By Caterina Dassie’
Research was published in the Proceedings of the National Academy of Sciences revealing how simply breathing is enough to transmit influenza. More studies have been carried out to see how the viral infections are transmitted and why certain people are more infectious than others.
Donald Milton, professor and director of the Maryland Institute for Applied Environmental Health, University of Maryland School of Public Health and leader of the project, argues that these viruses easily spread from one person to another, from different ways including sneezing, coughing and, of course, touching. Therefore, environment like schools, universities, hospitals, and thus, large community-based public spaces in general, are the perfect habitat for viruses.
In the early study, breath samples were collected using a cubicle-sized machine where patients exhale into a cone. The infectious virus was detected in 39% of 134 samples of fine-aerosol. The results came from patients who had simply exhaled breath and were not asked to cough on purpose. These fine fluid particles, due to their 5 microns diameter can remain in the air and thus, hypothetically contribute to the spread of the influenza virus. Shockingly, neither coughing or sneezing appeared the main cause of the transmission.
In the research released in early February named C.A.T.C.H. (Characterizing and Tracking College Health), Milton focused firstly on having an insight into the different viral infections, which were mostly respiratory, caused by flu viruses, coronaviruses, respiratory syncytial virus and adenoviruses. The professor, together with his team, utilized the same machine used in the previous study to capture breath samples which have then been analysed and the outcomes integrated to the ones found via blood tests and nasal cloths from students at the University of Maryland.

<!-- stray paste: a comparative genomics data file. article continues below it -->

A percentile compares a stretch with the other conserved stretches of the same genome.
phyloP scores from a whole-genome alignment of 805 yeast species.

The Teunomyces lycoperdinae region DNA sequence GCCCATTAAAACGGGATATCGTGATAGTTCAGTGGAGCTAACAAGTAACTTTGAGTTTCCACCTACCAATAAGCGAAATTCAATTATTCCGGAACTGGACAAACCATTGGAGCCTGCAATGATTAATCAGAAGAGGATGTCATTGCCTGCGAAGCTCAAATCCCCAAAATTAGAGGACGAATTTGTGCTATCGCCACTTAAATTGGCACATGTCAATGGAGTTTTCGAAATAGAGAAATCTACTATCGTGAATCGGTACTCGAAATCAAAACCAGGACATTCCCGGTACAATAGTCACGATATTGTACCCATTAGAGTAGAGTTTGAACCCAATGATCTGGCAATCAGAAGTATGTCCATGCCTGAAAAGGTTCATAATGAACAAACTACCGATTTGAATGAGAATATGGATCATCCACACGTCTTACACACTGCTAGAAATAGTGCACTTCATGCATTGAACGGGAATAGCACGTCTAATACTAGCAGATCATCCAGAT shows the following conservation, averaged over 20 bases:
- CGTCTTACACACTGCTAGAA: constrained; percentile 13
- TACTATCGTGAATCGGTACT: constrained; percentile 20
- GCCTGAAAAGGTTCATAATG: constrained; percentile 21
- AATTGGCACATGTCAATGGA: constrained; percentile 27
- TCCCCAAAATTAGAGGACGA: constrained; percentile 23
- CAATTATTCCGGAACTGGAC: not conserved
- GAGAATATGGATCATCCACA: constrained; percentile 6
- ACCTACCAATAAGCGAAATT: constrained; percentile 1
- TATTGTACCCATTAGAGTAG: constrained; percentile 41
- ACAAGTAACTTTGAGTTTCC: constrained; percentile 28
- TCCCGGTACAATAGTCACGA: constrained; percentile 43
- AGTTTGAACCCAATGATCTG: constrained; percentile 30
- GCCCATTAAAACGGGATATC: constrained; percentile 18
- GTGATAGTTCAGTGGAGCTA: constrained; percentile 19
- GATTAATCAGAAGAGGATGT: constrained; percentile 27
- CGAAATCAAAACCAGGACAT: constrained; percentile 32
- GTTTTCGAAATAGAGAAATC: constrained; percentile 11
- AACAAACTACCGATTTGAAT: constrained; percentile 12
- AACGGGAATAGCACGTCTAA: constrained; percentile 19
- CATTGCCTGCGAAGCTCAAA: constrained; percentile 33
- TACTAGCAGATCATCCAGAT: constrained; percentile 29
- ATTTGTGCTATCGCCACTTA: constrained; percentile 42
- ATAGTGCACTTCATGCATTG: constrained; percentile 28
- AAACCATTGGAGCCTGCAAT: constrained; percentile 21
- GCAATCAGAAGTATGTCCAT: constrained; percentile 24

Secondly, the team was looking for how much of the air in two dorms of the University of Maryland was actually from people’s exhalations and which percentage of these contained the influenza virus. While in the laboratory, researchers were collecting breath samples and DNA tests to estimate student’s aerial exposure to influenza viruses and the specific virus infecting them.
“The virus mutates reasonably fast,” Milton says and therefore is crucial to “establish who infected whom, and where, and how”. But there are still different factors which must be taken into consideration i.e. prior year vaccinations. Thus, more research needs to be done in order to have reliable outcomes, a better understanding of the flu virus trajectory and the possibility for new policies. Once the sample collection will be wider, hopefully with the upcoming flu season, C.A.T.C.H. might be key in detecting the virus transmission not only in university campuses but in every indoor public space.